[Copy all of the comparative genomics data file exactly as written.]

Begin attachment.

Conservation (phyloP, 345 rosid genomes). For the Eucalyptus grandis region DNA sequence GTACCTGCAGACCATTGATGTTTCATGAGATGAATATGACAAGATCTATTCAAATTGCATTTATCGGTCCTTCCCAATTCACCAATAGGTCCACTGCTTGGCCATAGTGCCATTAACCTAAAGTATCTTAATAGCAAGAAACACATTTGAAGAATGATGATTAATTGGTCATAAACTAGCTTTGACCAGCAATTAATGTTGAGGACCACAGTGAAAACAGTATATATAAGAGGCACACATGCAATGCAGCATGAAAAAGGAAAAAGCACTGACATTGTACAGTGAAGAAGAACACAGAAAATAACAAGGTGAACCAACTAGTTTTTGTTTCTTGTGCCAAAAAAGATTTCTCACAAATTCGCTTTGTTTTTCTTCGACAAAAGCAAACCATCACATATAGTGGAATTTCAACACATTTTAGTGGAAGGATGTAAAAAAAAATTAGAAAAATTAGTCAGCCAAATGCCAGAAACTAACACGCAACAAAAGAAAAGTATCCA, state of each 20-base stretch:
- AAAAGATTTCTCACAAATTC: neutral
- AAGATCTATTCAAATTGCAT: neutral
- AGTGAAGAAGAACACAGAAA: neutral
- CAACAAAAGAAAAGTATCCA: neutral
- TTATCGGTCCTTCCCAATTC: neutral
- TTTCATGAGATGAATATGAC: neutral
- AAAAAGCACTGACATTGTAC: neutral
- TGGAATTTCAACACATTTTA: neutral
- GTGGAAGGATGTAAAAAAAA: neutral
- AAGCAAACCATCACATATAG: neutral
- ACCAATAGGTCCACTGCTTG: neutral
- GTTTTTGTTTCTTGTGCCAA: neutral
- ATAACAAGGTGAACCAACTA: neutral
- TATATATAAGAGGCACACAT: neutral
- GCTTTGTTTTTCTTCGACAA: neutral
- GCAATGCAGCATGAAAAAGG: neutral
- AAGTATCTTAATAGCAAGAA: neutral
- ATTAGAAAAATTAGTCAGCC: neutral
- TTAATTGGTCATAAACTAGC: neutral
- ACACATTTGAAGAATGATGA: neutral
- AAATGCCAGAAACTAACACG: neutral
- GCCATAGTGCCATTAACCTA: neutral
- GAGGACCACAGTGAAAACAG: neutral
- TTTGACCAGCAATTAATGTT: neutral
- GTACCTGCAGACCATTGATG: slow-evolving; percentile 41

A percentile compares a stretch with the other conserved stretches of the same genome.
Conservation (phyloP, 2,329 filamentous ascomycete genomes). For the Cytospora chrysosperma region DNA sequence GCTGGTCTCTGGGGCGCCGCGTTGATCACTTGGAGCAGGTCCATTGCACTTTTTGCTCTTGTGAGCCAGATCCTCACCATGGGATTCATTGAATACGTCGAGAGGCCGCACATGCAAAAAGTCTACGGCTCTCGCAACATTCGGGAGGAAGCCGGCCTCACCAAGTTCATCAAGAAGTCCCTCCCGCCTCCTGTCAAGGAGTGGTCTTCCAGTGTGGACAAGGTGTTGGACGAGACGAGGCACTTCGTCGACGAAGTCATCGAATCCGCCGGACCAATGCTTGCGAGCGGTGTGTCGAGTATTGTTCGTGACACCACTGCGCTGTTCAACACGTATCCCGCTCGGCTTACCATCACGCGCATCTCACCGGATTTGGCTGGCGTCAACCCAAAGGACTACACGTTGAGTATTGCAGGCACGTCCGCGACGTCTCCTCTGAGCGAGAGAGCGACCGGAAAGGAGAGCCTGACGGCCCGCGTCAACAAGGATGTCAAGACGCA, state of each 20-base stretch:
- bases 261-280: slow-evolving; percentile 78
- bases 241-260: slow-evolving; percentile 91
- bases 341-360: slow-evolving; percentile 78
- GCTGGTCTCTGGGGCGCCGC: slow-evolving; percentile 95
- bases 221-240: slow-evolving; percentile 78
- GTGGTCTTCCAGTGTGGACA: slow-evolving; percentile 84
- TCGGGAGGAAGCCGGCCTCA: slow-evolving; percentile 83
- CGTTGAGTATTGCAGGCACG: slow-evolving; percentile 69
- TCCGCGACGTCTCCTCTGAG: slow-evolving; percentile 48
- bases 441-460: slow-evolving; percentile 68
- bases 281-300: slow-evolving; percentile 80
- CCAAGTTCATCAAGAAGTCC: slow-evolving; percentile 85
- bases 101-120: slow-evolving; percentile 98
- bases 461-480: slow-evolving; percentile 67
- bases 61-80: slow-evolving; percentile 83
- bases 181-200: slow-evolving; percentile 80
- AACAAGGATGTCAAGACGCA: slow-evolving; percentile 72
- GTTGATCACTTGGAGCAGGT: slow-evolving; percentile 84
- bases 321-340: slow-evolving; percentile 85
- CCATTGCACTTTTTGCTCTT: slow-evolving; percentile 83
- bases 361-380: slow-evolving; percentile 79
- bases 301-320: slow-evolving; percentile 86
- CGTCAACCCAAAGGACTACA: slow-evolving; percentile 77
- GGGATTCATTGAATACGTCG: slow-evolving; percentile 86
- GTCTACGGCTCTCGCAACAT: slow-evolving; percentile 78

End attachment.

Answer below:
Conservation (phyloP, 345 rosid genomes). For the Eucalyptus grandis region DNA sequence GTACCTGCAGACCATTGATGTTTCATGAGATGAATATGACAAGATCTATTCAAATTGCATTTATCGGTCCTTCCCAATTCACCAATAGGTCCACTGCTTGGCCATAGTGCCATTAACCTAAAGTATCTTAATAGCAAGAAACACATTTGAAGAATGATGATTAATTGGTCATAAACTAGCTTTGACCAGCAATTAATGTTGAGGACCACAGTGAAAACAGTATATATAAGAGGCACACATGCAATGCAGCATGAAAAAGGAAAAAGCACTGACATTGTACAGTGAAGAAGAACACAGAAAATAACAAGGTGAACCAACTAGTTTTTGTTTCTTGTGCCAAAAAAGATTTCTCACAAATTCGCTTTGTTTTTCTTCGACAAAAGCAAACCATCACATATAGTGGAATTTCAACACATTTTAGTGGAAGGATGTAAAAAAAAATTAGAAAAATTAGTCAGCCAAATGCCAGAAACTAACACGCAACAAAAGAAAAGTATCCA, state of each 20-base stretch:
- AAAAGATTTCTCACAAATTC: neutral
- AAGATCTATTCAAATTGCAT: neutral
- AGTGAAGAAGAACACAGAAA: neutral
- CAACAAAAGAAAAGTATCCA: neutral
- TTATCGGTCCTTCCCAATTC: neutral
- TTTCATGAGATGAATATGAC: neutral
- AAAAAGCACTGACATTGTAC: neutral
- TGGAATTTCAACACATTTTA: neutral
- GTGGAAGGATGTAAAAAAAA: neutral
- AAGCAAACCATCACATATAG: neutral
- ACCAATAGGTCCACTGCTTG: neutral
- GTTTTTGTTTCTTGTGCCAA: neutral
- ATAACAAGGTGAACCAACTA: neutral
- TATATATAAGAGGCACACAT: neutral
- GCTTTGTTTTTCTTCGACAA: neutral
- GCAATGCAGCATGAAAAAGG: neutral
- AAGTATCTTAATAGCAAGAA: neutral
- ATTAGAAAAATTAGTCAGCC: neutral
- TTAATTGGTCATAAACTAGC: neutral
- ACACATTTGAAGAATGATGA: neutral
- AAATGCCAGAAACTAACACG: neutral
- GCCATAGTGCCATTAACCTA: neutral
- GAGGACCACAGTGAAAACAG: neutral
- TTTGACCAGCAATTAATGTT: neutral
- GTACCTGCAGACCATTGATG: slow-evolving; percentile 41

A percentile compares a stretch with the other conserved stretches of the same genome.
Conservation (phyloP, 2,329 filamentous ascomycete genomes). For the Cytospora chrysosperma region DNA sequence GCTGGTCTCTGGGGCGCCGCGTTGATCACTTGGAGCAGGTCCATTGCACTTTTTGCTCTTGTGAGCCAGATCCTCACCATGGGATTCATTGAATACGTCGAGAGGCCGCACATGCAAAAAGTCTACGGCTCTCGCAACATTCGGGAGGAAGCCGGCCTCACCAAGTTCATCAAGAAGTCCCTCCCGCCTCCTGTCAAGGAGTGGTCTTCCAGTGTGGACAAGGTGTTGGACGAGACGAGGCACTTCGTCGACGAAGTCATCGAATCCGCCGGACCAATGCTTGCGAGCGGTGTGTCGAGTATTGTTCGTGACACCACTGCGCTGTTCAACACGTATCCCGCTCGGCTTACCATCACGCGCATCTCACCGGATTTGGCTGGCGTCAACCCAAAGGACTACACGTTGAGTATTGCAGGCACGTCCGCGACGTCTCCTCTGAGCGAGAGAGCGACCGGAAAGGAGAGCCTGACGGCCCGCGTCAACAAGGATGTCAAGACGCA, state of each 20-base stretch:
- bases 261-280: slow-evolving; percentile 78
- bases 241-260: slow-evolving; percentile 91
- bases 341-360: slow-evolving; percentile 78
- GCTGGTCTCTGGGGCGCCGC: slow-evolving; percentile 95
- bases 221-240: slow-evolving; percentile 78
- GTGGTCTTCCAGTGTGGACA: slow-evolving; percentile 84
- TCGGGAGGAAGCCGGCCTCA: slow-evolving; percentile 83
- CGTTGAGTATTGCAGGCACG: slow-evolving; percentile 69
- TCCGCGACGTCTCCTCTGAG: slow-evolving; percentile 48
- bases 441-460: slow-evolving; percentile 68
- bases 281-300: slow-evolving; percentile 80
- CCAAGTTCATCAAGAAGTCC: slow-evolving; percentile 85
- bases 101-120: slow-evolving; percentile 98
- bases 461-480: slow-evolving; percentile 67
- bases 61-80: slow-evolving; percentile 83
- bases 181-200: slow-evolving; percentile 80
- AACAAGGATGTCAAGACGCA: slow-evolving; percentile 72
- GTTGATCACTTGGAGCAGGT: slow-evolving; percentile 84
- bases 321-340: slow-evolving; percentile 85
- CCATTGCACTTTTTGCTCTT: slow-evolving; percentile 83
- bases 361-380: slow-evolving; percentile 79
- bases 301-320: slow-evolving; percentile 86
- CGTCAACCCAAAGGACTACA: slow-evolving; percentile 77
- GGGATTCATTGAATACGTCG: slow-evolving; percentile 86
- GTCTACGGCTCTCGCAACAT: slow-evolving; percentile 78